Tech recognizes “Day On, Not a Day Off”

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As part of a national initiative to honor the work and beliefs of Dr. Martin Luther King Jr., Tech will be hosting its 3rd annual MLK Day of Service on Monday, Jan. 21. Participating students will have an opportunity to help out in the metro-Atlanta community by engaging in a variety of service projects.

MLK Day, originally observed in 1983, is often referred to as “A Day On, Not a Day Off.” It is the only federal holiday designated by Congress as a national call to action promoting volunteerism—an act that took place in 1994. The Institute’s Day of Service is a campus-wide endeavor that encourages students to serve the community in teams as a way to honor Dr. King’s legacy.

“My hope is that all of our participants will enjoy their service experiences, but also that they’ll reflect on how they can continue to live out Dr. King’s legacy beyond the Day of Service. Our event is one day, but Dr. King’s dream is for diverse communities to be celebrated and for all individuals to be valued every day of the year,” said Sarah Perkins, Tech’s Civic Engagement Coordinator.

This year, there are eight service projects and 250 spots available. Students will be volunteering with partner agencies like Jumpstart, an early education development organization, and Café 458, a social service agency that feeds the homeless in the heart of the Martin Luther King Jr. Historical District.

Elizabeth Carpenter, a second-year BMED major, participated in last spring’s Day of Service event with a group of other students in the President’s Scholarship Program. She was excited for the opportunity to pay her respects to Dr. King through her service project.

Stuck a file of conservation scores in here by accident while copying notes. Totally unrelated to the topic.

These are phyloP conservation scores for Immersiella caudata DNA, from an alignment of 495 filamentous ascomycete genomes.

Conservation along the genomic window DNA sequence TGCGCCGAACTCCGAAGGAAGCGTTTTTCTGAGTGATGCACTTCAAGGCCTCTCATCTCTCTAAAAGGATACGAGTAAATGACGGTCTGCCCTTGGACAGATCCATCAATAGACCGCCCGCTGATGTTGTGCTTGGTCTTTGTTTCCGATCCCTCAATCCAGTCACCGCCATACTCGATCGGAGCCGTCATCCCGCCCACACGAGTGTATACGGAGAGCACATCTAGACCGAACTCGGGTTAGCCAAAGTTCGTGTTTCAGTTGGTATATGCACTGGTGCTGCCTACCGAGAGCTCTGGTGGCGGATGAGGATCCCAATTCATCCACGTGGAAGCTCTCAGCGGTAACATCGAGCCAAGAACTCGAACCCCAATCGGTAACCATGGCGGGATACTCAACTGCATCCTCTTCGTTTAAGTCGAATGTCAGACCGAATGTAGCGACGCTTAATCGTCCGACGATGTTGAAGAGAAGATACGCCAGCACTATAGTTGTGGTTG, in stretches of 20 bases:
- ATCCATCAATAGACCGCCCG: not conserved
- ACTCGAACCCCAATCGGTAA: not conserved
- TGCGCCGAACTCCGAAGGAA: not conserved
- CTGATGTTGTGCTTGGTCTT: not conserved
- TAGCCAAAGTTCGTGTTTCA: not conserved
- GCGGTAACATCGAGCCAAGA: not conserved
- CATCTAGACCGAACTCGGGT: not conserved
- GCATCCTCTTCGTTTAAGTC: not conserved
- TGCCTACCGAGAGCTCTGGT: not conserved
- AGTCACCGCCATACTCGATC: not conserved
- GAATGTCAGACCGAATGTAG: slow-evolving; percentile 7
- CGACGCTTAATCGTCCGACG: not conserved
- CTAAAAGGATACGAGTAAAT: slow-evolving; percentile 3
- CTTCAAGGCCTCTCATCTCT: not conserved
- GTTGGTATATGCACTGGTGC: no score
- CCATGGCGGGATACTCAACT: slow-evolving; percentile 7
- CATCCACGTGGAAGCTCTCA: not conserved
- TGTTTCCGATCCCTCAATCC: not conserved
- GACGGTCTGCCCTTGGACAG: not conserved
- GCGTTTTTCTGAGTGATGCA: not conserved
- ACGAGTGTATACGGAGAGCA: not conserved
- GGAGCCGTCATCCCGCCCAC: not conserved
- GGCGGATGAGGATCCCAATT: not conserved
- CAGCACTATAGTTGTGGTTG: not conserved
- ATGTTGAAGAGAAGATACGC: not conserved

“Dr. King gave up his life for service—for serving a greater cause. And I think that honoring him by making the sacrifice of waking up early and helping someone else is really great,” Carpenter said.

Tech’s Day of Service was organized and put into effect by a Planning Committee of five students, each who served as a point person for different logistics of the event from project recruitment to reflection activities.

The agencies that students will be volunteering with work to address many important social issues such as environmental sustainability, hunger, homelessness, health and social services, literacy, medical assistance and sex trafficking. Some examples of service projects include beautification and landscaping, facility maintenance, refurbishing medical supplies and creating literacy packets for preschool children.

“One of the things that MLK advocated was equality, and I think that a lot of times we can get caught up in ourselves…we forget that other people need our help, and that with all of the opportunities we have been given to serve we really shouldn’t hesitate to just get out and do it,” Carpenter said.

During a week of celebrating Dr. King’s legacy with activities both on and off campus, the Day of Service event gives students a chance to dedicate their time to others.

“No matter your race or gender, we’ve all benefited because of what Dr. King did. Far from this being just a holiday and a day off from work and school, I think the best way to honor his cause is to give up a morning to service and in return get a more peaceful, happy and understanding world to live in,” Carpenter said.